With the first years of Chávez in power, the boom in passenger traffic caused the airline to open an office in Cuba with six workers; three of them were practitioners of Santeria. When establishing a relationship of trust with the team, Barrios began to discover that the supposed training courses of the Venezuelan senior military had, in fact, a hidden purpose.

-I was told that the Venezuelan delegations were going to Pinar del Río for spiritual cleansing and to get start in santeria. Then they returned to Caracas with their necklaces and did not hide them; quite the opposite. The belief that if you had the Babalu Ayé bracelet (deity of the Yoruba religion) you were more attached to the revolution and you were better considered by your superiors spread, he explains.

When Hugo Chávez faced the first months of government, Aeropostal organized a meeting of businessmen in Cuba attended by the president. The event was held at the El Nacional hotel, next to the Habana Libre hotel. Barrios, a lawyer, criminologist and doctor of Law, assures that this trip was the one that tended the bridges between the Cuban santeros and Hugo Chávez and that it would transform the way of doing politics in the country.

-Six military men went there to became santeros (get started in santeria. I could say that Luis Miquilena and José Vicente Rangel also went there because the head of the Military House at that time had told me they were going to a secret meeting -he adds.

In a short time, a rumor permanently and insistently circulated among the elite as well as among popular classes. Hugo Chávez had become a santero, i.e. he started in santeria in Cuba. The Cuban santero Carlos Valdés, who fled in 1994 in a raft to Miami, claims to have witnessed the ceremony that initiated Chávez in Santeria in Cojimar, a town seven kilometers from Havana. He says he attended as an assistant in the ritual in which Chávez fed the saints, i.e. he made animal sacrifices for the Orishas.

The first approach of Hugo Chávez to the Cuban santeros occurred in a visit of the then candidate to the hotel Habana Libre where, according to Valdés, Hugo was invited to a meal.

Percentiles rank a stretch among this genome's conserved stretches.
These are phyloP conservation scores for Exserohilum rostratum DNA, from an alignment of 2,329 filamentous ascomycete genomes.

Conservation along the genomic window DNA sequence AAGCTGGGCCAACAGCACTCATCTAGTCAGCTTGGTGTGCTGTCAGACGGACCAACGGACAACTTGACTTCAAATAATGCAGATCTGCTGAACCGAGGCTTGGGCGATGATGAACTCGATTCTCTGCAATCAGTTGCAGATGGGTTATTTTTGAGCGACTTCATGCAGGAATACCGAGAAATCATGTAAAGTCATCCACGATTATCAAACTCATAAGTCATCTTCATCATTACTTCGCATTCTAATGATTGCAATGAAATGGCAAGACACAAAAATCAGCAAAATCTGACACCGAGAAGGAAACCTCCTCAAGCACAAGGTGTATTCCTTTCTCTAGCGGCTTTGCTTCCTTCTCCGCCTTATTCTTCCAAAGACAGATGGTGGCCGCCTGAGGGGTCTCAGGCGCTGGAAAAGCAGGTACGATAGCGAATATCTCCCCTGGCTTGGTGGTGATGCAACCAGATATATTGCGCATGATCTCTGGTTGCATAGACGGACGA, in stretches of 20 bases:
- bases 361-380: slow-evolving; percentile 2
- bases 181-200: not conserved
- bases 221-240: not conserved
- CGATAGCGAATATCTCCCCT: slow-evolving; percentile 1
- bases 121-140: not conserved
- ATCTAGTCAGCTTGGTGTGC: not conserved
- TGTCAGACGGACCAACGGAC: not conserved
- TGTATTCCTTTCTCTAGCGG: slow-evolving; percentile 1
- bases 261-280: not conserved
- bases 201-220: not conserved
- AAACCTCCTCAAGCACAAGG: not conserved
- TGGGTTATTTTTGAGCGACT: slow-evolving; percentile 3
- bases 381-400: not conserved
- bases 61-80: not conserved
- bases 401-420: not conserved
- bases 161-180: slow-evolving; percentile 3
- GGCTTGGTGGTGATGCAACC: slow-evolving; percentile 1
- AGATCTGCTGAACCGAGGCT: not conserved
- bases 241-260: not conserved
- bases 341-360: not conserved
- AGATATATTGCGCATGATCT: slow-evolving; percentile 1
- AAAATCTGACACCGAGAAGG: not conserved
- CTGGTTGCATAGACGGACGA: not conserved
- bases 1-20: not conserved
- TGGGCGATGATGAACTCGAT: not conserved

- He loved the chicken that was served and asked to speak with the cook, named Apito, who was a homosexual and extremely gago (difficulty to articulate consonants). They had a connection and went from talking about food to spiritual topics. Apito, son of Eleguá, was babalawo -explains Valdés in a telephone interview from Miami.

The santero, known in South Florida among the Cuban community, explains that Chávez's initiation into that religion is no secret among the priests of Santeria from Eastern Havana. "It's an open secret," he says.

But another Cuban babalawo, residing in Miami, who was related to the chavism, says that the commander was initiated in the Palo branch (rituals with human bones) in the Military Academy of Caracas. «A goat was sacrificed for Eleguá, a goat for Obatalá, a goat for Ochún and also a ram, a hen and a duck», explains José Medina, Cuban babalawo who shows the first campaign poster of 1998 signed by Hugo Chávez, who referred to him as "a compatriot and a friend".

Medina agrees that the Babalawo Apito was the one who initiated Chavez in Santeria and assures that, after him, other senior leaders of Venezuelan politics like General Manuel Rosendo, former Defense Minister Lucas Rincon, and former Vice President Luis Miquilena followed.

In those days Aeropostal had 400 workers at the Simón Bolívar airport, and in less than a year, half began to wear completely white clothes and show without shame santero necklaces. It was the attire of initiation in this religion, inherited from the African slaves, but transformed in Cuba after five centuries of colonization and miscegenation. Employees began to refuse to wear the company's uniform and claimed to be able to dress according to their new beliefs. It was a religious subversion, or maybe a revolution.

Then Barrios, who had also practiced santeria years ago, showed his necklaces.

-If they see that you are a santero, they respect you much more as a boss.

It did not matter when and where. For the followers of the new religion that was powerfully spreading in Venezuela, there was no doubt about it. No refutation or official version was able to deny the forcefulness of the metamessages, the evidence of clothing and speech. It was irrelevant whether it was in Caracas or Havana, whether it was in 1994 or 1999. Everyone was convinced that Hugo Chávez had already become a santero.